The real reason Johnson prorogued parliament
TruePublica Editor: Just as I predicted last year, the Conservative party is now in its implosion stage.
Dec 2018: “David Cameron, advised by pro-Brexit think tanks has brought a type of political chaos in Britain one could only imagine in some far-off banana republic. Remarkably, the Tories have not just divided the country, they have placed the country into a no-win position and quite possibly done so for a very long time to come. They have not just failed Brexit and the electorate but have created a toxic political environment leading to the economic detriment to all those except those that can afford it. They have principally done little but to divide society and make everyone poorer, whilst making a mockery of democracy. The Conservative party is finished all bar a miracle of some sort.”
However, it is also now clear that Boris Johnson’s team does, in fact, have a plan. Poroguing parliament was just a part of it and that has become clear now that Johnson is withdrawing the whip from Tory MP’s who do not toe the no-deal Brexit line.
For clarity this means, Johnson is prepared to throw dissenters under the bus. By throwing them out of the party, and instantly threatening them to stand as Independents – he could even go as far carrying out that threat and call a general election. Then there’s even the possibility of deferring the October 31st no-deal deadline. ‘Do or die’ for no-deal just became ‘do it or die’ for Conservative party survival. About a quarter of MP’s have voted against no-deal. The very survival of the party is now staring at about 70 MP’s in the face with a gun to their heads. This is a huge gamble by Johnson.
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For Conservative MP’s on the side of no-deal, it is a career-ending decision. If they vote with the government, their principles will have been thrown overboard in front of the public eye and they will be thrown out (or stand-down) at the next election anyway. If they don’t, they get thrown out. And if they do get thrown out in any numbers – Labour may well get in anyway. At best this is political coercion, just plain old blackmail – by a dictatorial government prepared to sweep away the very principles of democracy.
As far back as 2015, well before Brexit was even an option on the table, I predicted the Tory move towards an authoritarian state and Boris Johnson has proved to be the man to hammer home that ideology.
A dictator and the techno-Stalinist
Some of the big hitters in the party have no choice. They will vote against, people like Philip Hammond, David Gauke, Dominic Grieve and Rory Stewart. By tomorrow, Johnson’s wafer-thin majority will have gone.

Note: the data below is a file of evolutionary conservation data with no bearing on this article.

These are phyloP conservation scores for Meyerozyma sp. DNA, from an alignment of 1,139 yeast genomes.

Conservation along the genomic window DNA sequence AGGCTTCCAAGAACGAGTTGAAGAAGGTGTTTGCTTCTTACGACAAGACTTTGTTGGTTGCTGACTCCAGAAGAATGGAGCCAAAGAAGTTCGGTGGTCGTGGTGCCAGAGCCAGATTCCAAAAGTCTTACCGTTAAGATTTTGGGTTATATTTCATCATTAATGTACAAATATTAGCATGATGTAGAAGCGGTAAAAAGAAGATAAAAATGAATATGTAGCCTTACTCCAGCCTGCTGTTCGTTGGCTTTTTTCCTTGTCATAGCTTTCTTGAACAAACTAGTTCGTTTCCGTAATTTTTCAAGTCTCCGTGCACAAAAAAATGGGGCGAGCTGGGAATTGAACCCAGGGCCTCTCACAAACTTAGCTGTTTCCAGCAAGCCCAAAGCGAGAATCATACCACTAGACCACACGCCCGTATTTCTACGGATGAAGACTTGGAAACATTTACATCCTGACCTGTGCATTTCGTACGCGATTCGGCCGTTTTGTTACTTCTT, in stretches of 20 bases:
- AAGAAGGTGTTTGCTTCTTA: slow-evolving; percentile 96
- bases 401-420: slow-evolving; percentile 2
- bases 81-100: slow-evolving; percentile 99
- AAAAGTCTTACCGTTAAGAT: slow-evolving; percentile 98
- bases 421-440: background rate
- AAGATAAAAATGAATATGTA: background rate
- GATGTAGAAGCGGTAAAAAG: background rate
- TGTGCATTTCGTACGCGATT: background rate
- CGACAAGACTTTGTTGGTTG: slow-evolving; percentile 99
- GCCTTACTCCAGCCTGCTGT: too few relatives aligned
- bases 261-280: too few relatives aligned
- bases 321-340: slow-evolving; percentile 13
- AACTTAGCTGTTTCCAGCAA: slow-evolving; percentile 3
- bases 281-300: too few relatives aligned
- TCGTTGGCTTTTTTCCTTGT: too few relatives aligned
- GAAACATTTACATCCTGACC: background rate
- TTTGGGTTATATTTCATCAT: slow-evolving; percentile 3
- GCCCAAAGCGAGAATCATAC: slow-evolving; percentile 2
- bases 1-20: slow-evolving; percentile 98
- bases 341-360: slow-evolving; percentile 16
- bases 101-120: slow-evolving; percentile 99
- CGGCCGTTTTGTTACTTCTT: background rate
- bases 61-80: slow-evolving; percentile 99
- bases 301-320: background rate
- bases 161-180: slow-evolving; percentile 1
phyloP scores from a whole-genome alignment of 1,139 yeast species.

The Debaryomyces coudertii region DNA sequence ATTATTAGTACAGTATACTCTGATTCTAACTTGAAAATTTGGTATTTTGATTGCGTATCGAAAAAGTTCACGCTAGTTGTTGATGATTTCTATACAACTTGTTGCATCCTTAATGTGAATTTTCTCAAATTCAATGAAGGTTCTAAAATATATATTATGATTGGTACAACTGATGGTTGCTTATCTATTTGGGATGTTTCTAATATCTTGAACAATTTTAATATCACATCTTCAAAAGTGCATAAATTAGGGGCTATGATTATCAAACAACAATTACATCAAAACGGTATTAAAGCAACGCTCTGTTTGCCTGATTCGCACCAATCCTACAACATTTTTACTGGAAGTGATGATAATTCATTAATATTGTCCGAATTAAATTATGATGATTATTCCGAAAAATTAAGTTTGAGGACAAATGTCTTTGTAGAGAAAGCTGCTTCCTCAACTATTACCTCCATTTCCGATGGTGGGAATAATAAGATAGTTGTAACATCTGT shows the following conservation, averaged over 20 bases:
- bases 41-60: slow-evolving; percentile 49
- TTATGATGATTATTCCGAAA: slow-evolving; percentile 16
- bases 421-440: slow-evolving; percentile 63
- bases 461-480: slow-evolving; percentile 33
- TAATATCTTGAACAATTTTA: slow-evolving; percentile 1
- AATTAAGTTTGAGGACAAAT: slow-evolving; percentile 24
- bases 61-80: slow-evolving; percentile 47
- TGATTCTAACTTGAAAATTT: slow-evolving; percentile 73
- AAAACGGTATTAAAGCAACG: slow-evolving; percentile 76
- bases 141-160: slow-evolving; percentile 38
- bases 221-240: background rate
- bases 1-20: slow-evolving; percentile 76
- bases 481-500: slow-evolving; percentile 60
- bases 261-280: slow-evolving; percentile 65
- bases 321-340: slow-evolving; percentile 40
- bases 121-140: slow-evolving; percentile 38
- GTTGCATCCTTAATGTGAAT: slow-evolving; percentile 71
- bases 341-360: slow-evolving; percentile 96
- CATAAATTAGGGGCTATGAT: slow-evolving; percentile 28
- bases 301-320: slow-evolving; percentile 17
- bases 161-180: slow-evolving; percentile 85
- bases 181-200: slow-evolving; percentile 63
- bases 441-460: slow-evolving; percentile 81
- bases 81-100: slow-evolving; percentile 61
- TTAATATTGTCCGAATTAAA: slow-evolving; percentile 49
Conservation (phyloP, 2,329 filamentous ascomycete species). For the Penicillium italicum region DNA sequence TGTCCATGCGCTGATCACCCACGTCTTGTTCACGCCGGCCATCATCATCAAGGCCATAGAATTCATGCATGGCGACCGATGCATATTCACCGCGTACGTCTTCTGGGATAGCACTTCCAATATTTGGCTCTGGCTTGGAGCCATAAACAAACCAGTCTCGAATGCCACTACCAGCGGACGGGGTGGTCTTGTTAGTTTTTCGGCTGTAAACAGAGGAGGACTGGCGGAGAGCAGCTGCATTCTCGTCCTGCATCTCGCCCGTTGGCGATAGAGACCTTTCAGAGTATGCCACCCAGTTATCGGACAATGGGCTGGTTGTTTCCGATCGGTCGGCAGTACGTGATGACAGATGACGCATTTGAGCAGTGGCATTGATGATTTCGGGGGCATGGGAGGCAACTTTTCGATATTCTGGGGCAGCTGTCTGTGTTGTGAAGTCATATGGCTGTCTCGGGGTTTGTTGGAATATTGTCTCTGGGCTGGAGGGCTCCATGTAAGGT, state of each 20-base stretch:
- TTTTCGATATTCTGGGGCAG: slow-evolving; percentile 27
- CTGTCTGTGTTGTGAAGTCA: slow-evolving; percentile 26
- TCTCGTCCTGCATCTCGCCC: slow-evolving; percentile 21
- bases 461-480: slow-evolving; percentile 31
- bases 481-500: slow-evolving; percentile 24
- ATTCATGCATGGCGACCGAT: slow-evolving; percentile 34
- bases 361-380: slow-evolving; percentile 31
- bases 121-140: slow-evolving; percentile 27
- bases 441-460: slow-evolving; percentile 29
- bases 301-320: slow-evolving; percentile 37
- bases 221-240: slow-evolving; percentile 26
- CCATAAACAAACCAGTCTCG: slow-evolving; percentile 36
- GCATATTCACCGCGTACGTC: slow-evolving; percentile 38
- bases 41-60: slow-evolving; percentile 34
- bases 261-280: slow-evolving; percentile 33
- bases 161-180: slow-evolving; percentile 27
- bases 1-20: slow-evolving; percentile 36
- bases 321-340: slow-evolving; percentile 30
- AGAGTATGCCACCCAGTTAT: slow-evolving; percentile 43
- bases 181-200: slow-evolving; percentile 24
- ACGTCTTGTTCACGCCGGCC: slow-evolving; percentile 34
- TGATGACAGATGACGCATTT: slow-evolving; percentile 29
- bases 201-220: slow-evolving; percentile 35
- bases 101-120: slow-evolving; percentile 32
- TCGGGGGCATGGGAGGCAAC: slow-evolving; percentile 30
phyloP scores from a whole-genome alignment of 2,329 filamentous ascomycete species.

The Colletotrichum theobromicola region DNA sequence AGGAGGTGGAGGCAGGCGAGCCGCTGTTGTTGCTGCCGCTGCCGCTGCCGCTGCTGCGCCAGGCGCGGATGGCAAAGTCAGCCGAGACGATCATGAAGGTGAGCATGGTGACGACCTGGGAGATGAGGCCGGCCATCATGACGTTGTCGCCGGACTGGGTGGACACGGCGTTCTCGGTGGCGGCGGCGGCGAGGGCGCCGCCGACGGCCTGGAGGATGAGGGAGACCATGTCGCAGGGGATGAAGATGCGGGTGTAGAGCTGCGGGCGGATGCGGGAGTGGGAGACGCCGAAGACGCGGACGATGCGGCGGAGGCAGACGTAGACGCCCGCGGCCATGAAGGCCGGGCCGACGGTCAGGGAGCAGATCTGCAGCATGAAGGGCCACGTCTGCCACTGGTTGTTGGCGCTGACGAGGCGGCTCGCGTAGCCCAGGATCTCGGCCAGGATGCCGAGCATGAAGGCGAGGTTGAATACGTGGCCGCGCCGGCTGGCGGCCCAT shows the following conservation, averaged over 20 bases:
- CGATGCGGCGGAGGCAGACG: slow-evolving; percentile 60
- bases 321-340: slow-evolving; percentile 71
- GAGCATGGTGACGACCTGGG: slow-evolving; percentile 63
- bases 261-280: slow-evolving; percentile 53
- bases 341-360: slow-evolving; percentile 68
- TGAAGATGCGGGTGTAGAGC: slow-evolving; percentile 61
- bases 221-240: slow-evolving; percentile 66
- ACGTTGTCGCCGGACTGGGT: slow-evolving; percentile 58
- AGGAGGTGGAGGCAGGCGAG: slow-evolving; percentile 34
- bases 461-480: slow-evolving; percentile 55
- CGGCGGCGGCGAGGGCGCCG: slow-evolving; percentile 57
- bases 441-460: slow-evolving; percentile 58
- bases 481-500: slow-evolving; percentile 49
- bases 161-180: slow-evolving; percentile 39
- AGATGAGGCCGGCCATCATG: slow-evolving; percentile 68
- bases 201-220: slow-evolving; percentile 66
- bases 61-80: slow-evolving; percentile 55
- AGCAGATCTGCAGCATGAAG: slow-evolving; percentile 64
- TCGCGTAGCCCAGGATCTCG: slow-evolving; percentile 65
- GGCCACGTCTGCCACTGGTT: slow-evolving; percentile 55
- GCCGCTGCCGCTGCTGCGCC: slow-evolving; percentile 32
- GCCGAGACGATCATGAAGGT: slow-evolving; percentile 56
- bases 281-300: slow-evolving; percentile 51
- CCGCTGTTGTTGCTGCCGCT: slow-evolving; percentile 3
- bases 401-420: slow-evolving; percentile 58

What we are seeing here is unprecedented. It’s a good thing this lot were not around some 75 years ago at another time of crisis.
By tomorrow, the Tory majority of 1 could be somewhere around minus 12-15. In a bad case scenario, it might reach 20. Any more, well, who knows.
Johnson is being told what to do by Dominic Cummings. Cummings is not just a sociopath, he’s a psychopath too. His most recent behaviour in treating employees in the manner he did in any normal corporate environment would have resulted in his instant dismissal, not that anyone would have allowed him to reach hire-and-fire status in the first place.
Johnson is a puppet to a techno-Stalinist who creates something called ‘deterministic chaos.’ Cummings likes to unseat normality or traditional ways of doing things and rapidly changes the environment through the chaos he created and then seizes control with a pre-determined solution.
Poroguing parliament, throwing out MP’s, maybe calling a general election is all part of a plan. It makes you wonder what’s next?
A Troubling week
We know from latest polling that voters oppose Johnson’s suspension of Parliament by 47 per cent to 27 per cent. We know the spats between the Lib Dems and Labour will come to an end this week having been forced together by #stopthecoup. The extremes of this government have also made Jeremy Corbyn look positively middle-of-the-road and this will be boosting his general appeal. The right-wing press is playing into the hands of the left as sentiment changes because of real political and economic fear of what the Tories are doing to the country.
Democracy itself is now very seriously threatened – especially this coming Thursday when a case is brought about the legality of Johnson’s decision to suspend parliament for five weeks from next week. If this decision goes Johnson’s way it will permanently alter the balance of power between any Prime Minister and representative MPs, between executive and legislature. ‘Executive’ decision-making is not democracy.
This week will see all sorts of chaotic headlines. Tuesday, when parliament convenes after this chaotic and stressful summer break, there will be an emergency debate – that may well culminate in a vote that would allow MPs to seize control of the order paper, on Wednesday and probably Thursday too. Wednesday, there’s a Bill to debate stalling the 31st deadline until the spring. Then, if that passes, it goes to the Lords, if that passes an emergency weekend sitting in the Commons will follow and if that’s successful – off it goes to the Queen for a signature – assuming Johnson is prepared to take it that is – all in a week.
As for the general election, if one is called – this will be a dreadful spectacle fought out in public and with the public. Expect trouble. This will be the most unedifying extravaganza of the very worst in political thuggery imaginable. By then, the public will be exhausted and will go with anyone strong enough to lead. This is how democracy dies – it’s happened a thousand times before.